Wednesday, Feb. 7 marked the 10 year anniversary of the Kirkwood City Hall Shooting, which…
Former mayor of Kirkwood Arthur McDonnell recalls victims, community adversity in the wake of the city council shooting
In the middle of Kaldi’s Coffee Shop, former Kirkwood mayor Arthur McDonnell speaks up over the laughter from the next table. He explains where he hid while his friends were murdered beside him, just over 400 feet from where he sat 10 years ago.
Police took McDonnell and the other survivors to the police station immediately following the attack. McDonnell snuck a quick call to his wife before having to cut off all contact for the night. The police interviewed each of the survivors in turns and pieced together what happened that night from the different accounts.
McDonnell and his fellow council members had to pick up the pieces and revive Kirkwood into a functioning government once again.
“It’s good for us to move past that and not to keep bringing it up as a reason to be proud of Kirkwood,” McDonnell said.
Before continuing, McDonnell pauses to greet friends passing by. He smiles and chats like he is on a friendly lunch date. Onlookers would not suspect he was in the middle of remembering one of the most traumatic days of his life.
McDonnell went back into the council chamber the morning after the shooting. He and Timothy Griffin, deputy mayor at the time and now current mayor, decided the whole room needed to be gutted. This was the beginning of mending the Kirkwood community.
Barbara McDonnell is the wife of the former mayor. She stayed by Art McDonnell’s side as he tried to help navigate Kirkwood through the aftermath of the tragedy.
“Arthur sought to build bridges between and among different sectors of the community,” Barbara McDonnell said.
Art McDonnell believed both Meacham Park and Kirkwood needed to band together in wake of the attack. He accredits various church ministers for helping to mend the relations between the citizens of Kirkwood and Meacham Park. It was the citizens of Kirkwood’s duty to make an effort in support of ending the divide.
“[It’s] our obligation to go to their churches and sit in their pews,” Art McDonnell said.
Art McDonnell went to a number of the services in the Meacham neighborhood, becoming friends with the ministers. He sat in the back, but they would call him up to join the front row. Art McDonnell even surprised the congregation with his biblical knowledge.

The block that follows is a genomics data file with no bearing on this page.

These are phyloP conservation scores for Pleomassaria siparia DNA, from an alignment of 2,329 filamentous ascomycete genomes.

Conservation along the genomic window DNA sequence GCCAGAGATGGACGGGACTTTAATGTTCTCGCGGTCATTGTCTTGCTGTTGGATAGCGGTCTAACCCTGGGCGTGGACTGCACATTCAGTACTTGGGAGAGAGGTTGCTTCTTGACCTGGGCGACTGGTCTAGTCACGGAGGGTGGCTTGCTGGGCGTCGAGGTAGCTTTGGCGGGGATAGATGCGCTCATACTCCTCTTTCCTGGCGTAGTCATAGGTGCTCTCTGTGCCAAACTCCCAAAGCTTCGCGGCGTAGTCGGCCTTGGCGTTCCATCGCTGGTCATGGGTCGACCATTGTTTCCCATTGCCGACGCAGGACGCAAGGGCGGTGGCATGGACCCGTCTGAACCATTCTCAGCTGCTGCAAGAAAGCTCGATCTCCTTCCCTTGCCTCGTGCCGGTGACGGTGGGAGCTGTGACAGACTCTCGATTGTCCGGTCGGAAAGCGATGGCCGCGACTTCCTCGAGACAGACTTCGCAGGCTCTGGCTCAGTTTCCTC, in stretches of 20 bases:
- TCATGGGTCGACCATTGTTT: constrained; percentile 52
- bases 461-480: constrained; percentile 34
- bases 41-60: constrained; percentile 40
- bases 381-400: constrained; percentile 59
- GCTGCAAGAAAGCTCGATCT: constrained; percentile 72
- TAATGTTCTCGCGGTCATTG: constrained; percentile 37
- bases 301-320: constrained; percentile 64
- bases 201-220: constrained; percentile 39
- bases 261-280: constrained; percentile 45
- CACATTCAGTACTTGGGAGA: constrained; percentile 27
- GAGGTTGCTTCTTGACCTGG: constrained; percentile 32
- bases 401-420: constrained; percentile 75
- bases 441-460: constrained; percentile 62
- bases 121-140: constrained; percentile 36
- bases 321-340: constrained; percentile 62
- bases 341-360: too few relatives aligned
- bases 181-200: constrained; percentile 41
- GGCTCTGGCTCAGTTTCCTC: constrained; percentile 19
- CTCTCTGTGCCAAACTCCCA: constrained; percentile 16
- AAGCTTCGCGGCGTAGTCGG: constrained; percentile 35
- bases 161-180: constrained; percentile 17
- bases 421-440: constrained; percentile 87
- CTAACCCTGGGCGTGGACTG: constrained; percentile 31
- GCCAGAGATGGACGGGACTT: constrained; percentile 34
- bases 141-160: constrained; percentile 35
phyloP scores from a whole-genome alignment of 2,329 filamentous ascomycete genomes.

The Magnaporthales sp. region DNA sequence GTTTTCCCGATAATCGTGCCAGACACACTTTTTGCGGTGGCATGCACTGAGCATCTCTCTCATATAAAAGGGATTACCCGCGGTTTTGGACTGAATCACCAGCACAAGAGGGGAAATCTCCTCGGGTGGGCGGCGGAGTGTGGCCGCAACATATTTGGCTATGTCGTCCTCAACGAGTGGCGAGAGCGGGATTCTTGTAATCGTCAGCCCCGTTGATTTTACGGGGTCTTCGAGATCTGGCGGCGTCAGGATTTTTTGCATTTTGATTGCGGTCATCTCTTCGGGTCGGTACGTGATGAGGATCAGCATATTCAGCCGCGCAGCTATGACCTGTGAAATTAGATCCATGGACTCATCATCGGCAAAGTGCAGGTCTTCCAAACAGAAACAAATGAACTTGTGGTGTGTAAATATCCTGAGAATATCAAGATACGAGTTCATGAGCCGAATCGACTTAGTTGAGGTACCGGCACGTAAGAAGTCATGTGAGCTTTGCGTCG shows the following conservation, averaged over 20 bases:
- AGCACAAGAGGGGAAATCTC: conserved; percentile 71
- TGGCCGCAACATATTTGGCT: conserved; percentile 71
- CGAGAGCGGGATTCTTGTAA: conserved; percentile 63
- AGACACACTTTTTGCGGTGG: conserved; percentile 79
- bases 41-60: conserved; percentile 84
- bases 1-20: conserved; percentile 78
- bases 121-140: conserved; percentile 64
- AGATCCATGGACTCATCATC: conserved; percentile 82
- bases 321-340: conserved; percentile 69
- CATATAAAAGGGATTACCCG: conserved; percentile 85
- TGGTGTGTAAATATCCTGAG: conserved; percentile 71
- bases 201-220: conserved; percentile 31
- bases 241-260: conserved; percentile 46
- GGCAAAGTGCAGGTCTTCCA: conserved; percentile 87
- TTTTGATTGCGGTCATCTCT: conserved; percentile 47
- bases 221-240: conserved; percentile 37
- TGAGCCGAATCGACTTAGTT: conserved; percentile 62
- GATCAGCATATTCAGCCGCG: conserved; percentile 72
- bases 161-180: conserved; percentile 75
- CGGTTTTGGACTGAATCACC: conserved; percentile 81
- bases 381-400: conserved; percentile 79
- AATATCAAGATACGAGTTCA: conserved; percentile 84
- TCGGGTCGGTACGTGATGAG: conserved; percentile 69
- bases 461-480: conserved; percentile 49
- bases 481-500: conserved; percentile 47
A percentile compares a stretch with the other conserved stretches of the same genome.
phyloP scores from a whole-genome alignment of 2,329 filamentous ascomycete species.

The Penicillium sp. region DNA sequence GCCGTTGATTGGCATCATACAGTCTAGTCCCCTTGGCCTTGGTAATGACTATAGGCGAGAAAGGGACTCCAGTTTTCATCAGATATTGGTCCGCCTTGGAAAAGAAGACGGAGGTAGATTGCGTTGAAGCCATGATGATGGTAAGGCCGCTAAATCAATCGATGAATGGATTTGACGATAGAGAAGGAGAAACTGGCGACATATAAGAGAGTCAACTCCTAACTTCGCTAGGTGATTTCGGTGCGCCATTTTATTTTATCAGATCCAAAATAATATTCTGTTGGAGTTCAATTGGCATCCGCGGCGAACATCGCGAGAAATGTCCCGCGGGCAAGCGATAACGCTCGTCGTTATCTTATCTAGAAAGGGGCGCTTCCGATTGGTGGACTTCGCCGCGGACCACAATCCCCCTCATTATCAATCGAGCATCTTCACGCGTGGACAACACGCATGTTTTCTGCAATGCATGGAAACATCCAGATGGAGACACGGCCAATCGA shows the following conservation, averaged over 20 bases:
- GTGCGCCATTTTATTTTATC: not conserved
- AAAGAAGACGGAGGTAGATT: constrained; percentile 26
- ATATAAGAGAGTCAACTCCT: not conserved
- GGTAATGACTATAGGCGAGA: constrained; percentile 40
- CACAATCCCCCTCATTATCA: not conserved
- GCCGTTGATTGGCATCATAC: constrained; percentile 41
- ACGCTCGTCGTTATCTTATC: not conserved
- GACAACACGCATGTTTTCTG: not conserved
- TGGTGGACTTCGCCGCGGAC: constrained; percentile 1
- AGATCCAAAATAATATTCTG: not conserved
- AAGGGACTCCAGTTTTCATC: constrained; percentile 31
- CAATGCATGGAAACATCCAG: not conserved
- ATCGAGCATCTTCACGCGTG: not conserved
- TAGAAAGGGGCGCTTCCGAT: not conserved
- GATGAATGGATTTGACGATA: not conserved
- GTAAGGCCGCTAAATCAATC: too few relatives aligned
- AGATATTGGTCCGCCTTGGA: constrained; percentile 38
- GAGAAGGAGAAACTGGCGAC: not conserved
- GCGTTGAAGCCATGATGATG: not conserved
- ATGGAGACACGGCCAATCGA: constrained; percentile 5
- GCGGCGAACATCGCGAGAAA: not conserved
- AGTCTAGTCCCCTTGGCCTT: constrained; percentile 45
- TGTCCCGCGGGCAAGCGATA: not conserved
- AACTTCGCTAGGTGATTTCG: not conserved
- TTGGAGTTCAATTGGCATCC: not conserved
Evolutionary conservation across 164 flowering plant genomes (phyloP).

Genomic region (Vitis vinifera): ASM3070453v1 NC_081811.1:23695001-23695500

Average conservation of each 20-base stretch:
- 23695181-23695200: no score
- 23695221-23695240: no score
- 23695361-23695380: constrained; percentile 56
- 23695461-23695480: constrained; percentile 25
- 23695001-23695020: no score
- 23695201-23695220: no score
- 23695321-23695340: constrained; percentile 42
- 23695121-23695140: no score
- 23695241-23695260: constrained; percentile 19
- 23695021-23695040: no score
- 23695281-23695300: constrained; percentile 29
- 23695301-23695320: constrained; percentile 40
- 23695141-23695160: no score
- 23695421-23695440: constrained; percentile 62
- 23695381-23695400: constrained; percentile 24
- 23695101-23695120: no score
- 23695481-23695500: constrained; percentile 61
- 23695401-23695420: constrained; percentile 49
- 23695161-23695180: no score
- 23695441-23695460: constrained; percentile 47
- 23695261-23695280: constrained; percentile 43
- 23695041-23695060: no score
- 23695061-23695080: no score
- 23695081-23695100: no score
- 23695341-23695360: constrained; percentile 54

Art McDonnell continues to talk as he walks into Kirkwood City Hall. He has no problem greeting everyone with a jolly smile and firm handshake. The employees still address him as “mayor” despite being two years removed from office.
His traumatic transition into office was accompanied by criticism from supporters of Connie Karr, the councilwoman who ran against him. Her supporters petitioned against Art McDonnell in the wake of her death.
“People were standing up and yelling that I should quit and I just said ‘I’m not going to quit,’” Art McDonnell said.
Nancy Luetzow is a now-Kirkwood council member who had Art McDonnell knocking at her door. Luetzow’s opposition was not with McDonnell, but rather the election process. After Karr’s death, McDonnell was left unopposed except for a write-in nomination.
“I was pushing for delaying [the election] and allowing for possibly searching for someone else to step up, at least put their name on the ballot,” Luetzow said.
Luetzow volunteered on various committees after getting her start through lowering the speed limit by her house with the help of Art McDonnell. After Art McDonnell became mayor, he recommended Luetzow for a position on the Planning and Zoning Commission.
Art McDonnell believes the opposition was not the only reason for lowered attendance at city hall meetings. After the shooting, the citizens of Kirkwood were hesitant to return. Art McDonnell says city council meeting attendance was scarce even with the new policy changes. As mayor, Art McDonnell had to figure out a way to bring the community back together. His mission was to help the people overcome the fear set in place on Feb. 7, 2008.
He walks down the Memorial Walkway outside City Hall and points out each of the plaques in the ground. The cold air accompanies the somber mood. Art McDonnell reveals his connection with each of the people killed while pausing to look at each memorial. The passing train shatters the reverent silence.